How Is Burien Governed?
Burien is Governed Under a Council-Manager Form of Government.
The council-manager form consists of an elected city council which is responsible for policy making, and a professional city manager, appointed by the council, who is responsible for administration. The city manager provides policy advice, directs the daily operations of city government, handles personnel functions (including the power to appoint and remove employees) and is responsible for preparing the city budget.
Under the council-manager statutes, the city council is prohibited from interfering with the manager's administration. The city manager, however, is directly accountable to and can be removed by a majority vote of the council at any time.
The mayor in council-manager cities is generally selected by the city council. The person selected must also be a councilmember. In optional municipal code cities or first class cities, the mayor may be directly elected by the people. The mayor presides at council meetings and is recognized as the head of the city for ceremonial purposes, but has no regular administrative duties.
Special Purpose Districts
What is a Special Purpose District?
In Washington, special purpose districts are limited purpose local governments separate from a city, town, or county government. Generally they perform a single function, though some perform a limited number of functions. They provide an array of services and facilities including electricity, fire protection, flood control, health, housing, irrigation, parks and recreation, library, water-sewer service, and more recently stadiums, convention centers, and entertainment facilities that are not otherwise available from city or county governments. Over the years, the Washington legislature has enabled more than 80 different special purpose districts. The number of special district statutes counted may vary depending on the definition of a special district. The purpose of the following information is to give an overview of these special purpose districts.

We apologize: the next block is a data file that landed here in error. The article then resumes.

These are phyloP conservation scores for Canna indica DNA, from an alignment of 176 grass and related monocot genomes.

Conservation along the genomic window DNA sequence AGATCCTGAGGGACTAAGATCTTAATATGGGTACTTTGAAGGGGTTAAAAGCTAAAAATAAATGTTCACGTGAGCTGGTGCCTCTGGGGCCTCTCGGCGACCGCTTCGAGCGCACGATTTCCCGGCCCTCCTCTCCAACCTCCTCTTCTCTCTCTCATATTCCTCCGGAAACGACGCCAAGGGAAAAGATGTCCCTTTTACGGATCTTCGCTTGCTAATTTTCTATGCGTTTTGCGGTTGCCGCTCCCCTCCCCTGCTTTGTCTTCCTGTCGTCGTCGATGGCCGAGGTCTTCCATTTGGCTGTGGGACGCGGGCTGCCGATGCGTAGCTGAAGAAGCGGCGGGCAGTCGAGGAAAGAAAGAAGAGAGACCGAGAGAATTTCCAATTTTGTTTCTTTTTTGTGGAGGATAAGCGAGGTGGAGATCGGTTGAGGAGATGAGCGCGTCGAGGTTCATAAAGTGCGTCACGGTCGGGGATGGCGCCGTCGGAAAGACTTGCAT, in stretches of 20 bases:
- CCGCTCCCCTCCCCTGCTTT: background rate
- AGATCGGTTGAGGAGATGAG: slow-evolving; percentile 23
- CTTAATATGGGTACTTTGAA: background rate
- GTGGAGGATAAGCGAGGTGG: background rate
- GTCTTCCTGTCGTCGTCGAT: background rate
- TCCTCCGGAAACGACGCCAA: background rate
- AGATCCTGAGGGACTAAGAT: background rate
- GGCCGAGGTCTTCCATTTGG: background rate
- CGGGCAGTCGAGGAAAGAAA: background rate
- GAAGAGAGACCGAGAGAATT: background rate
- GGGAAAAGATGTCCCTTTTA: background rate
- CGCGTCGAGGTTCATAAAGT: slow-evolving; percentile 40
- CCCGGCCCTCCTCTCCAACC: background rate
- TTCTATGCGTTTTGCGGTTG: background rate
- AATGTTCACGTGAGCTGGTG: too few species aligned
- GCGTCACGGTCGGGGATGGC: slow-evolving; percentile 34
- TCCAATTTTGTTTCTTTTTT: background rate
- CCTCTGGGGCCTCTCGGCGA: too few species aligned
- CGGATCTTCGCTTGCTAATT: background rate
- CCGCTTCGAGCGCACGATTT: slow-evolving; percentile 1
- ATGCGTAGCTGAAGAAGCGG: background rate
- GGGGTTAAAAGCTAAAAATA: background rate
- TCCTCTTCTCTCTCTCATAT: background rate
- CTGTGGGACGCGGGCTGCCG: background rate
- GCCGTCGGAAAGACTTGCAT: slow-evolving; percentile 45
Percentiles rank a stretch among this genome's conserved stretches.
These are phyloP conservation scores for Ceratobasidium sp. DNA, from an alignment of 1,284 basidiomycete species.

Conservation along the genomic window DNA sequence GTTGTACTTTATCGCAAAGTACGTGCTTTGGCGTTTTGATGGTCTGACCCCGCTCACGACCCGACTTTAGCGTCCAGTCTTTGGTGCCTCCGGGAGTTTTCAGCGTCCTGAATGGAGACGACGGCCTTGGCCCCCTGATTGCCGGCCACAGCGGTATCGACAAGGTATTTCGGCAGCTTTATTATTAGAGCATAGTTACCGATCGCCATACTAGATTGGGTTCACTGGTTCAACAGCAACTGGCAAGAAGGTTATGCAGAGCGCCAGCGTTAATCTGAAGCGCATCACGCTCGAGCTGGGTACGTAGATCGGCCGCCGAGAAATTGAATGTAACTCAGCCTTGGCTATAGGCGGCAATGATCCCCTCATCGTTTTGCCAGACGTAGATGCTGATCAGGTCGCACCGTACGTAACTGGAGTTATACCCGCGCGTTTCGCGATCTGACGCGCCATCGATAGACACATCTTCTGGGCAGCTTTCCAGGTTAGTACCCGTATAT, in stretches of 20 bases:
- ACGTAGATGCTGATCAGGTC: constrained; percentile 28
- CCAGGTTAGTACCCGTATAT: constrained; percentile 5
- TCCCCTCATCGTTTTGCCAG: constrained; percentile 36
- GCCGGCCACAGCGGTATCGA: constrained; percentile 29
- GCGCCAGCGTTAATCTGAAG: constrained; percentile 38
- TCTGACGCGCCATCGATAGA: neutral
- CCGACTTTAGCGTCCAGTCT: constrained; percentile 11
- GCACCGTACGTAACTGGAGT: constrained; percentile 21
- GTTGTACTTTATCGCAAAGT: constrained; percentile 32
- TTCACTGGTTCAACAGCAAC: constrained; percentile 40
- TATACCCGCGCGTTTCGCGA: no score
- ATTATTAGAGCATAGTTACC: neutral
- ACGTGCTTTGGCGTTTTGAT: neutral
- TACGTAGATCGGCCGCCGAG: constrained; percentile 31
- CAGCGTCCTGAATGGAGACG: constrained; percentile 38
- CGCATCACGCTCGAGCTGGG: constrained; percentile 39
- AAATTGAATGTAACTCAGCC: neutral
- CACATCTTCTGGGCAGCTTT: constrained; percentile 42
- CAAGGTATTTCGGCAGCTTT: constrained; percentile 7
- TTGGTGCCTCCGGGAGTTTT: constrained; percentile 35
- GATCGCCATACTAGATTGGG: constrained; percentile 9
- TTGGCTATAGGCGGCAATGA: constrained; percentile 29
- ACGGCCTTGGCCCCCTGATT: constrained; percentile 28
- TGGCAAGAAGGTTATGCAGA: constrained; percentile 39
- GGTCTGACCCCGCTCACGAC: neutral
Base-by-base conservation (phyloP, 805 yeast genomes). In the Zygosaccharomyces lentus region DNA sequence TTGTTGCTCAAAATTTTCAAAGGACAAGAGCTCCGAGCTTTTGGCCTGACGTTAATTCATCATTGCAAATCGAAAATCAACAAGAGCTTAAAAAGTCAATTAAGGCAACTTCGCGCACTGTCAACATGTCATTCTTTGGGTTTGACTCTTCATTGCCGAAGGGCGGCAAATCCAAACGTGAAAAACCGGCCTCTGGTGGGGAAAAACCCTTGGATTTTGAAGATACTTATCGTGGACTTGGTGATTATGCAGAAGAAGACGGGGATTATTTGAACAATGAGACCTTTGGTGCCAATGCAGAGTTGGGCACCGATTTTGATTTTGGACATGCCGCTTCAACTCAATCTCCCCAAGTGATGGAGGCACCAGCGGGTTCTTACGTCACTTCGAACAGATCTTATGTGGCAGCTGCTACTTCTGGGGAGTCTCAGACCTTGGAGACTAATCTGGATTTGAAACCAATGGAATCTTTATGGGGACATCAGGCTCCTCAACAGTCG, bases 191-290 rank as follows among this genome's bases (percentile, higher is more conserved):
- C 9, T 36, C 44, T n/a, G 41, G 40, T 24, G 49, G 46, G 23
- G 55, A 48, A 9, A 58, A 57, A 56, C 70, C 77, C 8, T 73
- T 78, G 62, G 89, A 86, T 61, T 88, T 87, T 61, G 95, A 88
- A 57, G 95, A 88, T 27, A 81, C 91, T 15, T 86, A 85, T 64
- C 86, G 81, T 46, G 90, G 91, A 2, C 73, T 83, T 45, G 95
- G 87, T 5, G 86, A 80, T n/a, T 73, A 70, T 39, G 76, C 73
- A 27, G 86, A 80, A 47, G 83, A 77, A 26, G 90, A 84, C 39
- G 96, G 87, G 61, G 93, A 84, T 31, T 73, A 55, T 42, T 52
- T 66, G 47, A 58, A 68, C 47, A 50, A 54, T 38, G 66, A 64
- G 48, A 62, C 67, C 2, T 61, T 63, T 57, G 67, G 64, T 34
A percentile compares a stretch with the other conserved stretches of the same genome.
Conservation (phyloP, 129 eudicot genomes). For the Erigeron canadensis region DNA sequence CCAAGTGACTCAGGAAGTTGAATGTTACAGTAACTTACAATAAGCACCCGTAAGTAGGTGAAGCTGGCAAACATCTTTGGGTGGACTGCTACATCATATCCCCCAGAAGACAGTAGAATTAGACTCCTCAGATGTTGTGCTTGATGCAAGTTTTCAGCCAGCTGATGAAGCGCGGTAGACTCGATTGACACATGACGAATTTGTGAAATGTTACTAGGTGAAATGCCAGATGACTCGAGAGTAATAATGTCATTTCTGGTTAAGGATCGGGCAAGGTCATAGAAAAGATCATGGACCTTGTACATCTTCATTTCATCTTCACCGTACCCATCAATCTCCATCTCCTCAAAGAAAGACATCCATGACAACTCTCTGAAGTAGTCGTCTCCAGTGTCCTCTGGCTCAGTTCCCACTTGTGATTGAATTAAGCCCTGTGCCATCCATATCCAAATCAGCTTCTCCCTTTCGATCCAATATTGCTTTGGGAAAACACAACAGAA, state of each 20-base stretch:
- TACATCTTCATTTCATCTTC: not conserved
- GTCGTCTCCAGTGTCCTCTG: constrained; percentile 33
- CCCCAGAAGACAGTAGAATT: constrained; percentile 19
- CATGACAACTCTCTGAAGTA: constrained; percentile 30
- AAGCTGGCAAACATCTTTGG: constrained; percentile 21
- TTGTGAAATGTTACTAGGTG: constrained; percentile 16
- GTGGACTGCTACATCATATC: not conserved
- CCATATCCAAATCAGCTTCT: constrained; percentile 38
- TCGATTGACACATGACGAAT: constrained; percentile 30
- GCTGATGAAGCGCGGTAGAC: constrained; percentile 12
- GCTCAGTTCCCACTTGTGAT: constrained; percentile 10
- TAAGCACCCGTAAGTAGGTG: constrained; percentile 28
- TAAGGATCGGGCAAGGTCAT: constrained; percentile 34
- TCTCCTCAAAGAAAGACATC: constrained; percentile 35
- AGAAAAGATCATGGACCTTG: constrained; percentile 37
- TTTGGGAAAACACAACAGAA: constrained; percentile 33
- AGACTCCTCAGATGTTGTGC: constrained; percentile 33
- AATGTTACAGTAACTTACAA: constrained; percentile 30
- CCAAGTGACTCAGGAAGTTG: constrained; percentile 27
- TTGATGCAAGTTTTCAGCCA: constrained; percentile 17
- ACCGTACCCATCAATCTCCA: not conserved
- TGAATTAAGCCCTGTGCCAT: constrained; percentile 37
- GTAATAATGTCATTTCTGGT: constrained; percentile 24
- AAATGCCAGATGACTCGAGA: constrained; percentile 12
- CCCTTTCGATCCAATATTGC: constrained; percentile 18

Authority for some districts has been repealed, some special district statutes have been consolidated, and most all have been amended to accommodate changing conditions. Once thought of as existing only in unincorporated portions of counties, many district statutes allow the inclusion of cities and towns. Some districts have provisions for a county-wide district, some are multi-county, while others provide for interlocal cooperation agreements. The multiplicity and variety of special districts within a local area can be confusing.
Special Purpose Districts Within Burien